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  Directed by
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  • Widescreen 1.78:1
  • 16:9 Enhanced
  • Dual Layer ( )
  • English: DTS 5.1 Surround
  • English: Linear PCM Stereo
  • None
  • 6 Additional footage - Various performances
  • Audio commentary
  • Featurette - Making of Bohemian Rhapsody
  • Photo gallery
  • Interviews

Queen: The DVD Collection - Greatest Video Hits 1

EMI/EMI . R4 . COLOR . 133 mins . E . PAL


When Queen first emerged back in the '70s the time was right for bands that were a little different, a little eccentric maybe, and certainly right for bands that knew how to exploit the latest concept, the video clip. So much of the '70s was about image, be it glam, rock, disco, or punk. Many bands thankfully disappeared up their own backsides, whilst others went onwards and upwards, buoyed by the variety of their sound and their ability to always be offering something new, both aurally and visually.

Boasting university degrees all, the four members of Queen knew from the start that there was money to be made from being flash, grandiose, and outrageous bordering on shocking. Of course, the things that shocked in the '70s would be lucky to raise an eyebrow now, but the world was a little more innocent and naive back then, and so much slipped past the censors while other seemingly less offensive gimmicks, lyrics, and images were banned. The very name of the band itself should have been enough to alert even the most stupid critic that this was no ordinary band. Throw Freddie Mercury out the front, and you have the campest British institution since Butlins. Strange then, that the world would love them so.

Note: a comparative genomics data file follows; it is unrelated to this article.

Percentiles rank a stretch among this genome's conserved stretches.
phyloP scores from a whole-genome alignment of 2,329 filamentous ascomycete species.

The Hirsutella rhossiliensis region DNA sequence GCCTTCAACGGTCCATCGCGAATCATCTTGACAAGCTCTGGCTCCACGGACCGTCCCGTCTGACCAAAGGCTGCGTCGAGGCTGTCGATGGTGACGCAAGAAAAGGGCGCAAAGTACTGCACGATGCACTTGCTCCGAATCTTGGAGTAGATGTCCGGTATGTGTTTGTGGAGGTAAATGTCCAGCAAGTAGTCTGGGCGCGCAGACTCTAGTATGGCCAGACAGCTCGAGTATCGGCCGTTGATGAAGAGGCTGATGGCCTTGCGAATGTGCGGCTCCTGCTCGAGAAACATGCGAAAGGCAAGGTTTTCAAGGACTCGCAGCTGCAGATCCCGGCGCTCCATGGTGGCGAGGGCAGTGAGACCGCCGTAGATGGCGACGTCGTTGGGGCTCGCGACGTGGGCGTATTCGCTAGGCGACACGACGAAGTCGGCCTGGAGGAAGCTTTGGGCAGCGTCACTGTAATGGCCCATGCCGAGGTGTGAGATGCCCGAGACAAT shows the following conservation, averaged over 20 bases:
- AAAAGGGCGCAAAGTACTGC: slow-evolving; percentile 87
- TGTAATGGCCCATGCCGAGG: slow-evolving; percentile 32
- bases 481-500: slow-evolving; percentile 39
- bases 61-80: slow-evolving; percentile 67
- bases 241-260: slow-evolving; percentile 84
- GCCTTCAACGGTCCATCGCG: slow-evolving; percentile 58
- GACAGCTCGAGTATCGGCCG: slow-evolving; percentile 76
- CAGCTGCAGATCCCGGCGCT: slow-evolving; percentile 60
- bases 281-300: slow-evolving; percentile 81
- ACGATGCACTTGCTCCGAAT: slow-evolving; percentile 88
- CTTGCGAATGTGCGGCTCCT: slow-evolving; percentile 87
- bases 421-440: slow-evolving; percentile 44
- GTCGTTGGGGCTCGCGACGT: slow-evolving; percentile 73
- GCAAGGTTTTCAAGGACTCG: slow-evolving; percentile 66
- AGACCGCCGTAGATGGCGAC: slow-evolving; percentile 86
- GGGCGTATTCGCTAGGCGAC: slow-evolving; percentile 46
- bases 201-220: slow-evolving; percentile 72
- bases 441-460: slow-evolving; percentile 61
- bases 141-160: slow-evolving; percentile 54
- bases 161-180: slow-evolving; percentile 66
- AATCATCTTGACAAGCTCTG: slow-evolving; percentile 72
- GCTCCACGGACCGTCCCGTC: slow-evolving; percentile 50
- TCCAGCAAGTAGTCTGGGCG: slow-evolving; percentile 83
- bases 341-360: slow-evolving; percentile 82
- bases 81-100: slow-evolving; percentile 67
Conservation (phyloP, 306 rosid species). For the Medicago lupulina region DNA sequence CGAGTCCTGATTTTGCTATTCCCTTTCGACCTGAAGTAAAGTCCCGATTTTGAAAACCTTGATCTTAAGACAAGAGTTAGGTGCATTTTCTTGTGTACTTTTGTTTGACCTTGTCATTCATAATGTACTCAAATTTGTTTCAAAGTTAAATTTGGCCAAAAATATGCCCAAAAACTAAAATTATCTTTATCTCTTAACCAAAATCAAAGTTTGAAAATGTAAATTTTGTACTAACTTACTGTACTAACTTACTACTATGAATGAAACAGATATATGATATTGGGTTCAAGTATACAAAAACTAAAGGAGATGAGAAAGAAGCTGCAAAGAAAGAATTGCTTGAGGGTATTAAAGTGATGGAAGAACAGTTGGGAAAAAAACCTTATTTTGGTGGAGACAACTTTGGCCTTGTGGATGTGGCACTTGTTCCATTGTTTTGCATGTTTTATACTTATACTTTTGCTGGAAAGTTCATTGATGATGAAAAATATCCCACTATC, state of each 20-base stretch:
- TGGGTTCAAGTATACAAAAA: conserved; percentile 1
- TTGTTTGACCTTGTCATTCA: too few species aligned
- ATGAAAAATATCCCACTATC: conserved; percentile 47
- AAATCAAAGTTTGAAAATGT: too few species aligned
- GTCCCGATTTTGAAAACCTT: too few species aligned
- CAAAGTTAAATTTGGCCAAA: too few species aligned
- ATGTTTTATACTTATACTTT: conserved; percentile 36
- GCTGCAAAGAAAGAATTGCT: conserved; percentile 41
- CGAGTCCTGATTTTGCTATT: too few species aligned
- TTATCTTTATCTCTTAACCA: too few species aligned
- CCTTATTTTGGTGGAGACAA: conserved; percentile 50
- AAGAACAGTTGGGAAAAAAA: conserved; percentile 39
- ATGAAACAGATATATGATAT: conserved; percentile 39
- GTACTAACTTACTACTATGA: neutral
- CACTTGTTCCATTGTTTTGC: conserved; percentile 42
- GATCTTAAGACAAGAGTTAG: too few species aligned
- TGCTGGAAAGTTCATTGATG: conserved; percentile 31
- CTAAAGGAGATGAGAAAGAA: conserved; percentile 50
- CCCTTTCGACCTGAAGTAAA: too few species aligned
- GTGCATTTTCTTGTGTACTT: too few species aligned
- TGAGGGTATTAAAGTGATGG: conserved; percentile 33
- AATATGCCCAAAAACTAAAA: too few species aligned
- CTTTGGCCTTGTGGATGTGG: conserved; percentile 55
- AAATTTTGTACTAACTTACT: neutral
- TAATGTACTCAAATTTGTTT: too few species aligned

So what made them so great? Well even before Bohemian Rhapsody their intricate yet catchy song arrangements were quite something. Boasting multi-layered vocals and instruments, their music was almost impossible to categorise. Even within the same album, you'd find hard rock, 1930s flavoured whimsy, boogie, ballads and funk, amongst other styles. Of course, having all four members contributing songs helped maintain the variety, and all were talented musicians, producers, arrangers, and singers.

Their stage shows are quite legendary, and Freddie's ability to work a crowd and have them eating from the palm of his hand is unmatched. It's only fitting then that their videos should show the same kind of flair, creativity, titillation, and the camp humour that Freddie was so loved for. This release boasts 16 clips from 1973 through to 1980 (presumably Volume II will pick up the rest) and is a wonderful reminder of what a great band they were. Their biggest moments are here such as Bohemian Rhapsody, Another One Bites the Dust, Crazy Little Thing Called Love, and We Will Rock You. There are also some lesser known, though no less catchy, inclusions such as Spread Your Wings, and Don't Stop Me Now.